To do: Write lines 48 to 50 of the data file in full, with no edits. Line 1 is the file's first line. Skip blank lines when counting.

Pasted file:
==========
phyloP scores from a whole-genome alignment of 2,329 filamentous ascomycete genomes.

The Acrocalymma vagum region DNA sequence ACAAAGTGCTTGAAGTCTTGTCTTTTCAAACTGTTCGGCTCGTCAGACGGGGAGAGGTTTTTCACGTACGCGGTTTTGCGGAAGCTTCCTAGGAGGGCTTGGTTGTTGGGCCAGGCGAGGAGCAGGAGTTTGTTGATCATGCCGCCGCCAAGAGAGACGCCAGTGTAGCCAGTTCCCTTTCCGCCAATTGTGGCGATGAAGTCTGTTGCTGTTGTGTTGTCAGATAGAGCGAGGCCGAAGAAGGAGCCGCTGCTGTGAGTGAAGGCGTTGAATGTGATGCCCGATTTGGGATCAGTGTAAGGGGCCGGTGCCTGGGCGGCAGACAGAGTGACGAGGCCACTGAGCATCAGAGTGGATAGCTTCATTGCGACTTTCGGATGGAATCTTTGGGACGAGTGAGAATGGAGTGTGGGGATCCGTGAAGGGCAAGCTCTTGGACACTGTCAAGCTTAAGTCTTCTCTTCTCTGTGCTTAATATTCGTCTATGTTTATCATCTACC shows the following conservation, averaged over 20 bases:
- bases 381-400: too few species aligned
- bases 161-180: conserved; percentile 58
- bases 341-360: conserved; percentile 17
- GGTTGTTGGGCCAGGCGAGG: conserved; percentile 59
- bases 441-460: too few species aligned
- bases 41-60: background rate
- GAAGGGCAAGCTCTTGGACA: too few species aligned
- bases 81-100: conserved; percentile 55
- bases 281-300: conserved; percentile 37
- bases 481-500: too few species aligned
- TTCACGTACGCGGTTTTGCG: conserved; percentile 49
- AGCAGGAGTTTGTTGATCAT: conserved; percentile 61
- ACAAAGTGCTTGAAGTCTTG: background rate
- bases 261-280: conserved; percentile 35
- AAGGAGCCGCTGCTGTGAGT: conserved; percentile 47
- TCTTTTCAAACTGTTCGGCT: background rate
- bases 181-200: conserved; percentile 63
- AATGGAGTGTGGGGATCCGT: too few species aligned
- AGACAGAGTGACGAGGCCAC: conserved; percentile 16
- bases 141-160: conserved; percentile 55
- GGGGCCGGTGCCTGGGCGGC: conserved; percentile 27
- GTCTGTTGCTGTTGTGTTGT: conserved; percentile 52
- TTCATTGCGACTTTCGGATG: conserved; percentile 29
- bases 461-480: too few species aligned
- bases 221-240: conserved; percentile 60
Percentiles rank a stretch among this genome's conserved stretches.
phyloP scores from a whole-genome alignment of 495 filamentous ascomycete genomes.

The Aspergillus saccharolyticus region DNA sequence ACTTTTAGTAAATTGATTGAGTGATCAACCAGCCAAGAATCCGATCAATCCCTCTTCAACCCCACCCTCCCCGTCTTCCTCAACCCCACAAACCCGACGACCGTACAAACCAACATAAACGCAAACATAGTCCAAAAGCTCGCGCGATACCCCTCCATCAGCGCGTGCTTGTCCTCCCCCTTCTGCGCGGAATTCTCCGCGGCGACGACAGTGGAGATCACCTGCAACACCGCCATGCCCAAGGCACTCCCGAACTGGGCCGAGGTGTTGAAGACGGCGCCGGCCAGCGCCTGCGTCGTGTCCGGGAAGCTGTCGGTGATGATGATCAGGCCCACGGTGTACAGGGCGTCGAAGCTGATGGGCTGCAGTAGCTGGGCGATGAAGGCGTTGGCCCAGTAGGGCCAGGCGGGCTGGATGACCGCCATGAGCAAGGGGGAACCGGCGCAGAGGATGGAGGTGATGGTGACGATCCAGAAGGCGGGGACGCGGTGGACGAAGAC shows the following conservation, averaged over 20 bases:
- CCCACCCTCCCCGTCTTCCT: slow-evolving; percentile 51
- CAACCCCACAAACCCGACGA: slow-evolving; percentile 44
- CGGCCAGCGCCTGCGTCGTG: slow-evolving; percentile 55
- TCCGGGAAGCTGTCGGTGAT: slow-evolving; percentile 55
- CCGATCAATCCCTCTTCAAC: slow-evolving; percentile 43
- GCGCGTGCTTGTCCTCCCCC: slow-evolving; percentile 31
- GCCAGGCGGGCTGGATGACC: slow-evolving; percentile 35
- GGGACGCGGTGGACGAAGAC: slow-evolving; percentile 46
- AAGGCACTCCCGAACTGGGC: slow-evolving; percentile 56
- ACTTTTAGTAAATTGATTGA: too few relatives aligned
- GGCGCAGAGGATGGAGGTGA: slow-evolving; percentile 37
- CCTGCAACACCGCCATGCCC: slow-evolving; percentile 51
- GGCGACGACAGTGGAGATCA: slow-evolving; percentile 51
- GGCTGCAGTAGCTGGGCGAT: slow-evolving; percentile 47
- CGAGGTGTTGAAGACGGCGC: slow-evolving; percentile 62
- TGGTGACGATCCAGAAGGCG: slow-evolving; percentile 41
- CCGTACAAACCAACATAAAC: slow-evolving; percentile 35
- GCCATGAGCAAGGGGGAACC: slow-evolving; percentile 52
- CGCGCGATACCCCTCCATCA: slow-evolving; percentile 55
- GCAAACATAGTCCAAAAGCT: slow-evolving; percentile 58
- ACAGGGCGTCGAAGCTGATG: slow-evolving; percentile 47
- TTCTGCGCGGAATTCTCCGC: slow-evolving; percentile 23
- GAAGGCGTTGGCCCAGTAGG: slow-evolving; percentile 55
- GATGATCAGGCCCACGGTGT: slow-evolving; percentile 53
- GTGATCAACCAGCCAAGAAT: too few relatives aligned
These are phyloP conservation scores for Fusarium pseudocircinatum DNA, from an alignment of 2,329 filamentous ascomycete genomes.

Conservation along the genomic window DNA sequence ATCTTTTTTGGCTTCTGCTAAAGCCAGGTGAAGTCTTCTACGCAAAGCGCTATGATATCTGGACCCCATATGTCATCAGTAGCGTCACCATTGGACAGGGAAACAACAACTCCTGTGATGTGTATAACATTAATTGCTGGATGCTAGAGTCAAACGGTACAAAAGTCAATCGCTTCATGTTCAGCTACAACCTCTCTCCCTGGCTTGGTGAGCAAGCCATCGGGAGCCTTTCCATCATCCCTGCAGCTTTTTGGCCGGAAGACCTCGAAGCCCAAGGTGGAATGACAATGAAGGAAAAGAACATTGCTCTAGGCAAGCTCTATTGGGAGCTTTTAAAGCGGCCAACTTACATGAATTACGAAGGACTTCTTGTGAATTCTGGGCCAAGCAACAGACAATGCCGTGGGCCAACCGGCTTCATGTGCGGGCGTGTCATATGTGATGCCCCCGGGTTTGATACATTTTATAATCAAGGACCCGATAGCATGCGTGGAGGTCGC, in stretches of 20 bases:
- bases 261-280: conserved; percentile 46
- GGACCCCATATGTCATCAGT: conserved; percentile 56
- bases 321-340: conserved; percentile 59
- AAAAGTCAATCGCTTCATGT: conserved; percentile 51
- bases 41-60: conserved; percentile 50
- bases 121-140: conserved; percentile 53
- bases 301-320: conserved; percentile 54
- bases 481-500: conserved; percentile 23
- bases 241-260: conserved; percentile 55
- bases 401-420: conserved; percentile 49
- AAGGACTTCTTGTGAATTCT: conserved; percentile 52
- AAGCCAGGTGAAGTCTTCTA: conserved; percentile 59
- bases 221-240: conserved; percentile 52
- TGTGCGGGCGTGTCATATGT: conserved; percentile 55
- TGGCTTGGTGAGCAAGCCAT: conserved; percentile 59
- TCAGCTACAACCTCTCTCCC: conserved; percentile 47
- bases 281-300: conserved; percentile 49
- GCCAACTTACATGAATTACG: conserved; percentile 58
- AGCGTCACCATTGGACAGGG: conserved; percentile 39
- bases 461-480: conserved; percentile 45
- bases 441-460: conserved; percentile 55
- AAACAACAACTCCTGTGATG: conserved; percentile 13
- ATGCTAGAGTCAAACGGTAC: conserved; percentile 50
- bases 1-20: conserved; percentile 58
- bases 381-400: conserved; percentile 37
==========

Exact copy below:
- GCCATGAGCAAGGGGGAACC: slow-evolving; percentile 52
- CGCGCGATACCCCTCCATCA: slow-evolving; percentile 55
- GCAAACATAGTCCAAAAGCT: slow-evolving; percentile 58